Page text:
More to come.


from the "rush to wait" dept.

I'm at the La Quinta hotel in downtown Seattle and my flight to Copenhagen takes off in about six hours. So I have a bit of time to kill -- at least until I have to check out -- at 1 pm. And then figure out how to kill five hours at Seatac.


It was a good weekend. I celebrated by 30th birthday Saturday with the Seattle Mariners at Safeco Field. It was a dandy game and the Ms won. My buddy Randy and I consumed a few beers, hot dogs and pretzels. Mmm... ballpark pretzels!

Sunday was a repeat of Saturday except it wasn't my birthday and the Mariners lost. In between the games we hit all of Seattle's finest stores: Apple, Bottleworks, REI and Target.

Plus a NAFTA meal Sunday night (Canadians eating Mexican in America).

Randy has headed back to Canada while I get ready for the big trip. It's going to be a long haul. 10.5 hours to Copenhagen. And then I have a couple of hours to kill before my Danish friends fetch me at Central Station.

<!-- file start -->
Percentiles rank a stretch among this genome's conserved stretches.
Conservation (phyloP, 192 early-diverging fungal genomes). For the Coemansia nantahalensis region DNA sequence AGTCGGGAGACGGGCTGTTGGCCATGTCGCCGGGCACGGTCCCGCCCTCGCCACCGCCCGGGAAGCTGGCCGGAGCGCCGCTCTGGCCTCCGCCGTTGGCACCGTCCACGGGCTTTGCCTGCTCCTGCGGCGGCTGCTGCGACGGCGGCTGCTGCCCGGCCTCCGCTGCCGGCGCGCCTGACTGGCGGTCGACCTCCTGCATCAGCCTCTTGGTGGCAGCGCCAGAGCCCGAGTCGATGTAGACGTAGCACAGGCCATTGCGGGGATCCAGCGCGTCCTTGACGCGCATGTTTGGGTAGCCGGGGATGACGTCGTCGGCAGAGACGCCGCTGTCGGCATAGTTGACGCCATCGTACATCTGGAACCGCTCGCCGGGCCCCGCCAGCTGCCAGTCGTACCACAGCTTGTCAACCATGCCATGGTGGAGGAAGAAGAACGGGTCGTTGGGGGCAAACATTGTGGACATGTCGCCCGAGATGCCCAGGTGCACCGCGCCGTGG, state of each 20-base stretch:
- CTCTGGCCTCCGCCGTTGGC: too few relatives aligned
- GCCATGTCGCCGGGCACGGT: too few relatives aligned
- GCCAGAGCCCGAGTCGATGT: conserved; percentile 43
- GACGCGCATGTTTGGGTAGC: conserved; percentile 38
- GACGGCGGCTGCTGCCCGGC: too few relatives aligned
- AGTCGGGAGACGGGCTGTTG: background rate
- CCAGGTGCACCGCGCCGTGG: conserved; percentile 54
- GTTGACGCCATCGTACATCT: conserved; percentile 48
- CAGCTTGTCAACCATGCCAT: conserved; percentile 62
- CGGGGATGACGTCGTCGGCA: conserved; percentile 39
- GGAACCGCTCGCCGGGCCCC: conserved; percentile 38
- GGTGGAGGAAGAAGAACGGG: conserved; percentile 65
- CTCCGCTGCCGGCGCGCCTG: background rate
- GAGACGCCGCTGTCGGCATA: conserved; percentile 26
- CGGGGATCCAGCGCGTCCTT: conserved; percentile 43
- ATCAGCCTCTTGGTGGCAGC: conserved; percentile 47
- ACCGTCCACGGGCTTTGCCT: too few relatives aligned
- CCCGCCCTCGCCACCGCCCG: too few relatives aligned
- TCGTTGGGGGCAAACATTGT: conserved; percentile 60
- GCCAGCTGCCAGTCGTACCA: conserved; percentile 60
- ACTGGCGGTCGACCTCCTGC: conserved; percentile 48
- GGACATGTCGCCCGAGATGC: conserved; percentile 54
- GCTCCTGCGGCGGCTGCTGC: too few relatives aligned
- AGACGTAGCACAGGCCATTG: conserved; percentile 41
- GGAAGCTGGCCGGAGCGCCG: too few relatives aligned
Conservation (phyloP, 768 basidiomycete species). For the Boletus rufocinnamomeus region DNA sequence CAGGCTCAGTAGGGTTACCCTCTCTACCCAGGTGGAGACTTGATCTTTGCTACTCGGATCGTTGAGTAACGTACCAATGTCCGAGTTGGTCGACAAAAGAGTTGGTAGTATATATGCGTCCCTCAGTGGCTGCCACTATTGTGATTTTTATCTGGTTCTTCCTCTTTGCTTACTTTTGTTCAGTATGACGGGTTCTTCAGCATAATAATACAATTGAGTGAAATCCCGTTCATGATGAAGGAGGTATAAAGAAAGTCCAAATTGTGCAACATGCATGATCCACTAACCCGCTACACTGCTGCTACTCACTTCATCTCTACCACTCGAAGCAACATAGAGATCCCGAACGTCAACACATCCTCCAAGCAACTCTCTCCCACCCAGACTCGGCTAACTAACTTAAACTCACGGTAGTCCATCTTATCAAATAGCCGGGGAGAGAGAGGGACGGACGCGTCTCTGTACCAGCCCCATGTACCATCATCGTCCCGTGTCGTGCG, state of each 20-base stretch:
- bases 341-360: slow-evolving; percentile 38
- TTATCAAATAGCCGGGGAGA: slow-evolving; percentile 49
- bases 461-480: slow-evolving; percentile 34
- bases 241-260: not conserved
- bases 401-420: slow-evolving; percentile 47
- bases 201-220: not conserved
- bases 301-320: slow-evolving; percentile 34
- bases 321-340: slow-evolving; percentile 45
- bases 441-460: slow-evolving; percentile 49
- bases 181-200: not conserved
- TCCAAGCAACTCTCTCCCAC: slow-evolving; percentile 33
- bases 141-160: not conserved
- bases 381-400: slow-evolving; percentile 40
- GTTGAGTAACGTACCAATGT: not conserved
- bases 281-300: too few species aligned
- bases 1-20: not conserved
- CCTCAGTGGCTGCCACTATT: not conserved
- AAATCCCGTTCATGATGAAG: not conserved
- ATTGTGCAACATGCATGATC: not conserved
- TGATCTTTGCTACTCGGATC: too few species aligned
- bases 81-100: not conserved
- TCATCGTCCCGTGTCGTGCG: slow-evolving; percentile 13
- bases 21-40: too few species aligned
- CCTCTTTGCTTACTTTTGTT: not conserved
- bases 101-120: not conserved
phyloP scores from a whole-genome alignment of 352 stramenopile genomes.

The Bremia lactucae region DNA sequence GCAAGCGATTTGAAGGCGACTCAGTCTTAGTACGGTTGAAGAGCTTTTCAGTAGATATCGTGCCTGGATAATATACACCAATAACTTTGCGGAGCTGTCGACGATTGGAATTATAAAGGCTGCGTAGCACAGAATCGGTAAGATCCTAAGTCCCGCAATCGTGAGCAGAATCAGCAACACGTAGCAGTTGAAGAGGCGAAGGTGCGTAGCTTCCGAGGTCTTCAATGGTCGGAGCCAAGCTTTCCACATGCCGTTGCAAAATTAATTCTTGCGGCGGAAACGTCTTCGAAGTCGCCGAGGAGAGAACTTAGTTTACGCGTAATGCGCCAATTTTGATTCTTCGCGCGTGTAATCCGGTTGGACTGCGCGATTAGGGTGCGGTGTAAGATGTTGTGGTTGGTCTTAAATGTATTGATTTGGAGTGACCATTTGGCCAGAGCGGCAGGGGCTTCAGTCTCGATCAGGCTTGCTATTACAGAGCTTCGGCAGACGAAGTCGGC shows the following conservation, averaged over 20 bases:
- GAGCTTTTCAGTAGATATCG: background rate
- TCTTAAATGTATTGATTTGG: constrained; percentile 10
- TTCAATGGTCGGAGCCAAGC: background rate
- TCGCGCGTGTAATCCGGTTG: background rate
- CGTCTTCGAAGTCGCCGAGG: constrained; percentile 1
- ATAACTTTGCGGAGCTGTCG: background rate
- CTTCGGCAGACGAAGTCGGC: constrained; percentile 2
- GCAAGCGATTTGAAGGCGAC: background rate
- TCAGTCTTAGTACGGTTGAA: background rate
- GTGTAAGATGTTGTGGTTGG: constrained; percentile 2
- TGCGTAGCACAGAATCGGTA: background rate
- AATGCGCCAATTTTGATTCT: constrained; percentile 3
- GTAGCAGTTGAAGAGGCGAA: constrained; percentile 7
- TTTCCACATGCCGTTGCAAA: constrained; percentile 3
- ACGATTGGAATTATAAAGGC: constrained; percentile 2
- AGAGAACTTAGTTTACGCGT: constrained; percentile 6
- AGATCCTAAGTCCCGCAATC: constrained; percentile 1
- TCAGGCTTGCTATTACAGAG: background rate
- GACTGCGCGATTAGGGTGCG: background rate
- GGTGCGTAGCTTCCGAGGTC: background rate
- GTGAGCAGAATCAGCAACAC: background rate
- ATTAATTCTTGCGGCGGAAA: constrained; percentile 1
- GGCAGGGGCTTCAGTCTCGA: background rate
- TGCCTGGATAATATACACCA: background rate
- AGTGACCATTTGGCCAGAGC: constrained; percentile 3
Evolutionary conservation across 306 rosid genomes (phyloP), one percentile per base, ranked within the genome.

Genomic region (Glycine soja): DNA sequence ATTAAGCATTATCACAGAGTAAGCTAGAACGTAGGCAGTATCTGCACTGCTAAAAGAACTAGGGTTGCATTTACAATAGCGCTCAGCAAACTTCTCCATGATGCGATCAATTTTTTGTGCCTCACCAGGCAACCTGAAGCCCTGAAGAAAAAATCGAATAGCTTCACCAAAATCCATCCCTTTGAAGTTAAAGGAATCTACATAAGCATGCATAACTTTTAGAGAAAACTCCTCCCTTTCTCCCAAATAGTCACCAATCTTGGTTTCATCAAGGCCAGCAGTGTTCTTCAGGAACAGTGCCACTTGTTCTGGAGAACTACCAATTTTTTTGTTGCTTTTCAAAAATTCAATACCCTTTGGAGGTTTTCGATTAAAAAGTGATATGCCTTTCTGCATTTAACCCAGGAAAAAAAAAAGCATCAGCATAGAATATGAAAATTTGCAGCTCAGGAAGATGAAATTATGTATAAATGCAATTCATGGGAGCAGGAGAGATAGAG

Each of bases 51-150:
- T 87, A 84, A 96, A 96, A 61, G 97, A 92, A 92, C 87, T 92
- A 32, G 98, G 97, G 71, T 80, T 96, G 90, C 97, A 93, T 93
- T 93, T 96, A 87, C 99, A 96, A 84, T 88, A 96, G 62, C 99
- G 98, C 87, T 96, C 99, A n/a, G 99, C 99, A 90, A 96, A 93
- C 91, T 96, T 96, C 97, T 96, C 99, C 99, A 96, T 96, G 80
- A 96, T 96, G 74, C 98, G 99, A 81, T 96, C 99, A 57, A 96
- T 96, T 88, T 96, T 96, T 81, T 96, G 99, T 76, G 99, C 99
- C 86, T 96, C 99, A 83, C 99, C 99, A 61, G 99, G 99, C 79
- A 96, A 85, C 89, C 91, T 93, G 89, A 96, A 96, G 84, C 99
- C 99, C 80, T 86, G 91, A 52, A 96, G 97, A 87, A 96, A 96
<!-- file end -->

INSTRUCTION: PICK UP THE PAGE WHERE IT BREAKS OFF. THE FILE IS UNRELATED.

I'd hoped to get a podcast up today, but the audio editing programs are driving me nuts -- it seems like too much work for too little reward. In other words, I'm sure you can imagine the sound of a ball game.

I will capture on the road reports in the coming days... no editing required... and see how that goes.

Until then... here's a little more roadtrip music for ya:


Saturday, April 26, 2008

from the "goin' mobile" dept.

And so, another adventure, another year, begins.

It starts slow... just a short drive to Seattle for a couple of ball games.

Then, on Monday, a big winged thing will drag these old bones across the (Atlantic) pond to Denmark. And then the real adventure begins.

I'm going to attempt to post audio clips and photos along the way. Hopefully it will actually work this time.

Until the next post, enjoy one of my fav road trip songs. What's yours?

[The Who - Goin' Mobile]